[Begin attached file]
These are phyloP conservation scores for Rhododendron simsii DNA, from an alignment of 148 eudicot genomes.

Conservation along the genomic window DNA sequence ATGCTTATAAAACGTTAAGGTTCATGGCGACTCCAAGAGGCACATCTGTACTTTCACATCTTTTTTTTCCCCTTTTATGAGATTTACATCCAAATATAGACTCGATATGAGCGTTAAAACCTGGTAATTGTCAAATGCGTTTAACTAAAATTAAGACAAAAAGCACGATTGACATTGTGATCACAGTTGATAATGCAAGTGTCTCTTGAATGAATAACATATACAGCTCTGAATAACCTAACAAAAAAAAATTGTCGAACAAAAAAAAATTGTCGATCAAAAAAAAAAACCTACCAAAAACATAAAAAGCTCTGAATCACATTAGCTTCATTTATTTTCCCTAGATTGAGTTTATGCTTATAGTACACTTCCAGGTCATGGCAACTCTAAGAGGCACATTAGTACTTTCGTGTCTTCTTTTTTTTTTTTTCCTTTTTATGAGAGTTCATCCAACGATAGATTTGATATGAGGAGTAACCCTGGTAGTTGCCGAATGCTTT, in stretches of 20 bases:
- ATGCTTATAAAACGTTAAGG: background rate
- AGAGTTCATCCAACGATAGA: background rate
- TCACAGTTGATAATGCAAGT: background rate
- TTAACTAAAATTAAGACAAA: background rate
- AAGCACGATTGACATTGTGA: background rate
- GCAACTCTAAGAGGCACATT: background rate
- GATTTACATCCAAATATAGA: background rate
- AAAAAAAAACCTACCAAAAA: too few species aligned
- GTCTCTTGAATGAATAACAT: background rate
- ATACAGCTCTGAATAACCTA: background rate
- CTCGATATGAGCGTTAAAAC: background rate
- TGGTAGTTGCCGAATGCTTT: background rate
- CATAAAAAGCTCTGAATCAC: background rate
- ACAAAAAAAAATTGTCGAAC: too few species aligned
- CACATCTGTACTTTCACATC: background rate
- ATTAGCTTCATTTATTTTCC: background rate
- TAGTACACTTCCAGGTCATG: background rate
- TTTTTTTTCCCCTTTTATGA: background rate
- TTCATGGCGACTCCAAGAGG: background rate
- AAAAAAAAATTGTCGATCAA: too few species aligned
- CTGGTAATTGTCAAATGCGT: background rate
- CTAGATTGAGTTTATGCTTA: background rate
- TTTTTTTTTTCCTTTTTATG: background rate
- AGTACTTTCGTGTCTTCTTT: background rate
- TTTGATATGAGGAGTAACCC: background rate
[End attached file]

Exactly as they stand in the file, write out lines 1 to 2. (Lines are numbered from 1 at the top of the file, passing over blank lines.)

These are phyloP conservation scores for Rhododendron simsii DNA, from an alignment of 148 eudicot genomes.

Conservation along the genomic window DNA sequence ATGCTTATAAAACGTTAAGGTTCATGGCGACTCCAAGAGGCACATCTGTACTTTCACATCTTTTTTTTCCCCTTTTATGAGATTTACATCCAAATATAGACTCGATATGAGCGTTAAAACCTGGTAATTGTCAAATGCGTTTAACTAAAATTAAGACAAAAAGCACGATTGACATTGTGATCACAGTTGATAATGCAAGTGTCTCTTGAATGAATAACATATACAGCTCTGAATAACCTAACAAAAAAAAATTGTCGAACAAAAAAAAATTGTCGATCAAAAAAAAAAACCTACCAAAAACATAAAAAGCTCTGAATCACATTAGCTTCATTTATTTTCCCTAGATTGAGTTTATGCTTATAGTACACTTCCAGGTCATGGCAACTCTAAGAGGCACATTAGTACTTTCGTGTCTTCTTTTTTTTTTTTTCCTTTTTATGAGAGTTCATCCAACGATAGATTTGATATGAGGAGTAACCCTGGTAGTTGCCGAATGCTTT, in stretches of 20 bases: